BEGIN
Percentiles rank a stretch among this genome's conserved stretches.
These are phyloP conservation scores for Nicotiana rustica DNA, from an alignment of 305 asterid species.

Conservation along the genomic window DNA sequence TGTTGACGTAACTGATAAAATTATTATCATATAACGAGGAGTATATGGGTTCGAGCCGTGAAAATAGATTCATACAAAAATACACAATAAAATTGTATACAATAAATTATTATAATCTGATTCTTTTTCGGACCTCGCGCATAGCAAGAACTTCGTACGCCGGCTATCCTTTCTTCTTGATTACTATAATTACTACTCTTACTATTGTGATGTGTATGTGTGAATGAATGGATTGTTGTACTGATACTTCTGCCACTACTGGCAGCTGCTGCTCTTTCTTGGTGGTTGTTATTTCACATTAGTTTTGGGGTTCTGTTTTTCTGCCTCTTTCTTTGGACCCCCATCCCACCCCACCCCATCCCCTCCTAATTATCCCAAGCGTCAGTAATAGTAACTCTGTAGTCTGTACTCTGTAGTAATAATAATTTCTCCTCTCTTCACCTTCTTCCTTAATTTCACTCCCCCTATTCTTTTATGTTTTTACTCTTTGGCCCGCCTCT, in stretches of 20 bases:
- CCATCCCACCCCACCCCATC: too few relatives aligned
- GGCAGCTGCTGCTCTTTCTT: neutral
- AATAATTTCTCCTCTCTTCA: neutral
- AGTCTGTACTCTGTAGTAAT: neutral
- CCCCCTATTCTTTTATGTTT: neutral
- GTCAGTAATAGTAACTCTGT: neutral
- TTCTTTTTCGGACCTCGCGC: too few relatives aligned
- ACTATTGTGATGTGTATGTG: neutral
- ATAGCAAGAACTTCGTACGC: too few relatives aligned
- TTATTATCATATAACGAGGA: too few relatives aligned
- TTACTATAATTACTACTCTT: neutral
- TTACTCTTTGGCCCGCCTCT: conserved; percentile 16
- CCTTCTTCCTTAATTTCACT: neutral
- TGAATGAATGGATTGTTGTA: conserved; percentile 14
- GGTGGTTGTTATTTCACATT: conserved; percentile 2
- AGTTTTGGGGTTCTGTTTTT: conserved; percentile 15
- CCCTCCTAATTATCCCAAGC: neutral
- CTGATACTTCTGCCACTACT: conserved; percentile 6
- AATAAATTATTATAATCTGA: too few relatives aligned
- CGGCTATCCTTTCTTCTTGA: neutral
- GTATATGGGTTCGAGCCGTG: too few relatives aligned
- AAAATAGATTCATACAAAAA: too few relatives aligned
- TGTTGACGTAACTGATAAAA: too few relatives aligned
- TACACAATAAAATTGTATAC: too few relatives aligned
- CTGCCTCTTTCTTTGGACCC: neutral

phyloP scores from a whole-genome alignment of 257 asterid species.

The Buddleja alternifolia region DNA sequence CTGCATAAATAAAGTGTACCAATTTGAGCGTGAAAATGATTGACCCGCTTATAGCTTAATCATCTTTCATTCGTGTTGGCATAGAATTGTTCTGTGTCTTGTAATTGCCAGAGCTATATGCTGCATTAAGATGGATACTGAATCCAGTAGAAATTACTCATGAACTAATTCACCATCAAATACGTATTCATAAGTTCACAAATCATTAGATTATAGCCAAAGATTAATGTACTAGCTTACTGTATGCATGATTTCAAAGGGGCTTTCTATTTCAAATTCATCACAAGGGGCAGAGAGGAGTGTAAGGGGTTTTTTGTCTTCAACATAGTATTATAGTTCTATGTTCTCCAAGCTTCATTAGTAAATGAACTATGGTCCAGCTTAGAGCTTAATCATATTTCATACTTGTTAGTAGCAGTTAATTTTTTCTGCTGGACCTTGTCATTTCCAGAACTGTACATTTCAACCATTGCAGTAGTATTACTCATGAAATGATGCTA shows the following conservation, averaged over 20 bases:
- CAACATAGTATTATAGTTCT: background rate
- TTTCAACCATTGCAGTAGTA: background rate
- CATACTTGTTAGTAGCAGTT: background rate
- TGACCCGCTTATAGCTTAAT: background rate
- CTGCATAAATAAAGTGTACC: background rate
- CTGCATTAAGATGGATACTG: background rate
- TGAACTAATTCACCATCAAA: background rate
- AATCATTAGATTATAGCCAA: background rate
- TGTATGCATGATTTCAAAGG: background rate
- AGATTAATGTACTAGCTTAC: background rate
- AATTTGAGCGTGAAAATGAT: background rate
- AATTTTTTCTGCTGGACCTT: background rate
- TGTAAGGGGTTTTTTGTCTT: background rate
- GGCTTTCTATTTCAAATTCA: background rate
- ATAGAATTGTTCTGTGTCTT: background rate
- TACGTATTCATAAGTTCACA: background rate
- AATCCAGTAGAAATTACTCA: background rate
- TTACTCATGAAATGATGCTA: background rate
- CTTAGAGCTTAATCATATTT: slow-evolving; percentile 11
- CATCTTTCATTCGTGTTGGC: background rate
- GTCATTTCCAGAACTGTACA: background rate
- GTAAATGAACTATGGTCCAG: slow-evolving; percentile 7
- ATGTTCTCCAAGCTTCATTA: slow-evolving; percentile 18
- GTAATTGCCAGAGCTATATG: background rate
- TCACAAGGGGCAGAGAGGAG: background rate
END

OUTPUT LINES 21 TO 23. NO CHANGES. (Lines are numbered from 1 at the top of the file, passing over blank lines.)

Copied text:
- CTGATACTTCTGCCACTACT: conserved; percentile 6
- AATAAATTATTATAATCTGA: too few relatives aligned
- CGGCTATCCTTTCTTCTTGA: neutral